Going the Distance

Posted on May 5th, 2010 by Tim Bell in Cycling Training around London, Garmin Edge 705, The Road to Tourmalet

Another weekend, another opportunity to inch towards the workload required by the Etape du Tour 2010. I actually have three fixed goals over the summer, having agreed to ride the King of the Downs on 23rd May. There are only two weekends available to me before that challenge, which comprises of 180km with 3,000 metres climbing around the South and North Downs. That’s not far off the Etape itself; same distance but 1,000 fewer verticle metres, and the climbs are broken up into more digestible chunks. In between those two I have La Mont Ventoux Sportive at 170km and 3,000 metres climbing on the Saturday, with a cheeky extra sprint up the ‘Giant of Provence‘ the following morning. Having realised that my knee problems were mainly down to upping my effort by too-large degrees, it is now all about incremental gains – but they have to be relentless gains or I will get a rude awakening come 23rd May.

Being a bank holiday I had three days to play with, so took a leisurely ride of 55km through London to see some friends on the Saturday, punctuated by a couple of fast laps around Richmond Park – I think I scalped 12 riders and didn’t get passed once.

The only downsides to the day were a navigational glitch and a coming together with a vehicle. Trying to find a good way to programme routes into my Garmin Edge 705, I had abandoned Bikely.com and gave Bikeroutetoaster.com a go. Creating the route seemed to work very nicely and I uploaded it to the Garmin, but it directed me towards Wandsworth Bridge when I felt I should stay on the New King’s Road until Putney Bridge. As usual, first instincts were correct but I ignored them and followed the route into some busy roads. On the way back home someone decided to turn left without indicating while I was riding along (not accelerating past) on their inside. The driver and passengers were very apologetic and a shop assistant from the nearby Vespa shop heard the crash and came out to help, insisting I have a sugary cup of tea to recover from the shock. I was fine the moment we confirmed no damage to the Focus Cayo. It turned out the shop assistant was a keen bike collector, recently back from a Belgian purchasing spree of Colnagos and Cervellos. He also has a house in Pau and rides the Tourmalet from time to time, so we might share a beer around the Etape – but I did wonder how he was managing all this while being at the beck and call of a reassuringly rude French shop manager; “Two minutes, it’s OK, after that he must go!” Some people just have it all worked out.

Anyway, on Monday I wanted to beat the distance record I set the previous weekend, riding a miserable 130km round Regent’s Park. 140km was the goal and I set off towards my brother’s place in Kingston (using my memory as a routefinder this time – worked a treat) wearing summer kit, only to find people walking the streets in beanie caps and scarves; not quite right for early May. After meeting up with bro, we got in a few quick laps around Richmond Park which just about warmed us up, but he had to head back and get on with some preparations for the imminent arrival of my third nephew. I joined him for a quick coffee and croissant with the crew, then headed back out to clock up some distance. It was not an ideal day for riding, with heavy winds that almost knocked me off the bike combining with regular showers to keep my fingers and toes frosty. I hadn’t really realised this but a nasty headwind requires more effort than all but the steepest of hills, and I got plenty of practice at slipstreaming more generous riders than myself. I hope Aeolus will be in a more tranquil mood when I’m scrambling towards the bare summits of Ventoux and Tourmalet.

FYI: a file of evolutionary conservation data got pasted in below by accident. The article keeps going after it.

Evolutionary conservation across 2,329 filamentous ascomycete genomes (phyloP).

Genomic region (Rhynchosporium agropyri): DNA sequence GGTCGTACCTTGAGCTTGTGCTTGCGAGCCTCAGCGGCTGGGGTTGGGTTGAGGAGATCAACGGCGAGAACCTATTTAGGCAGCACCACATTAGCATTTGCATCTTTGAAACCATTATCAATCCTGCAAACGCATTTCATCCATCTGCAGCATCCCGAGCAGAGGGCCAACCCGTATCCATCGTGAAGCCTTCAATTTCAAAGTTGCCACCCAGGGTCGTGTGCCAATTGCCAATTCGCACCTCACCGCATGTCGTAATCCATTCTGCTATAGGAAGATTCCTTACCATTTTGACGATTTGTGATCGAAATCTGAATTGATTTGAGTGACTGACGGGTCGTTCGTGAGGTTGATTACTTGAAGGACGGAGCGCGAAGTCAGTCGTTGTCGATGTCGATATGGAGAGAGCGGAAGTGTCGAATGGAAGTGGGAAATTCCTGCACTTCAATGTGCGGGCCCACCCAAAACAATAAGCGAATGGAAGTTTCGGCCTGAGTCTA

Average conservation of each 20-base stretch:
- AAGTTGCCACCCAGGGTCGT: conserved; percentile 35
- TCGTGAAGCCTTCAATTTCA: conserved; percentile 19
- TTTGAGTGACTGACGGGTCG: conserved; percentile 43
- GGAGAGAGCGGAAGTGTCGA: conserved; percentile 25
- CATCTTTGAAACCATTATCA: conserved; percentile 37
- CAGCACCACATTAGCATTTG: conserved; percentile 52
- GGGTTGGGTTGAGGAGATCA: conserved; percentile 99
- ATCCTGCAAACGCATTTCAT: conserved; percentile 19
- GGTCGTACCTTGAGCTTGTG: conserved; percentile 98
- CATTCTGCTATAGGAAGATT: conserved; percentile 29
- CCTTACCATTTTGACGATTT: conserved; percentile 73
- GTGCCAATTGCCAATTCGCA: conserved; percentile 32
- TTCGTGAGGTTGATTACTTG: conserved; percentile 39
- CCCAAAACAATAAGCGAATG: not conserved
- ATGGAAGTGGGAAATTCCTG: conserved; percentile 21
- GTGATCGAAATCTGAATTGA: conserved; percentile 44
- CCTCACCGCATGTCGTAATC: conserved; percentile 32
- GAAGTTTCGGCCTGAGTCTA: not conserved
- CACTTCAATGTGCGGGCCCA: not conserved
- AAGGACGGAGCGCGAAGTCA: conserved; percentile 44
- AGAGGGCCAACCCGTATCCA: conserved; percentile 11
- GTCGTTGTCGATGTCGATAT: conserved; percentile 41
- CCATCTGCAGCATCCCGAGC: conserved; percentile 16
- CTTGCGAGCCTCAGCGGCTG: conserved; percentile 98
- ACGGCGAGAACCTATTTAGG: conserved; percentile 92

I had a food stop after around 110km and was thinking about heading back towards central London, when my bro called to say he and the two nephews were heading to the park with their bikes for a little cycling lesson, so I went and joined them for a bacon roll and witnessed some fearless progress from the boys. We will have to start thinking about a family kit. After that I decided to head for home and finish my distance target around Regent’s Park – I didn’t want to take on the traffic (and face another potential crash) when too fatigued. It took a diversion around Hyde Park and three laps of Regent’s Park, with some horrific headwinds, to clock up my 140km. I was hoping to have an average heart rate higher than the 148 I clocked over 130km the previous weekend, and my Garmin was reading an average of 150bpm when I stopped the computer at 140km, so I was disappointed when I uploaded the day’s work to Garmin Connect and found it had dropped to 146bpm. But I wasn’t that upset; I had managed my longest ever distance at a higher bpm and speed than I had sustained over a 60 minute burst less than two months previously, so this was definitely progress. Best of all, there was no recurrence of the knee pain I had struggled with so far. While the King of the Downs still looks like an unrealistically tough goal at the end of this month, who’s to say it’s not possible now?


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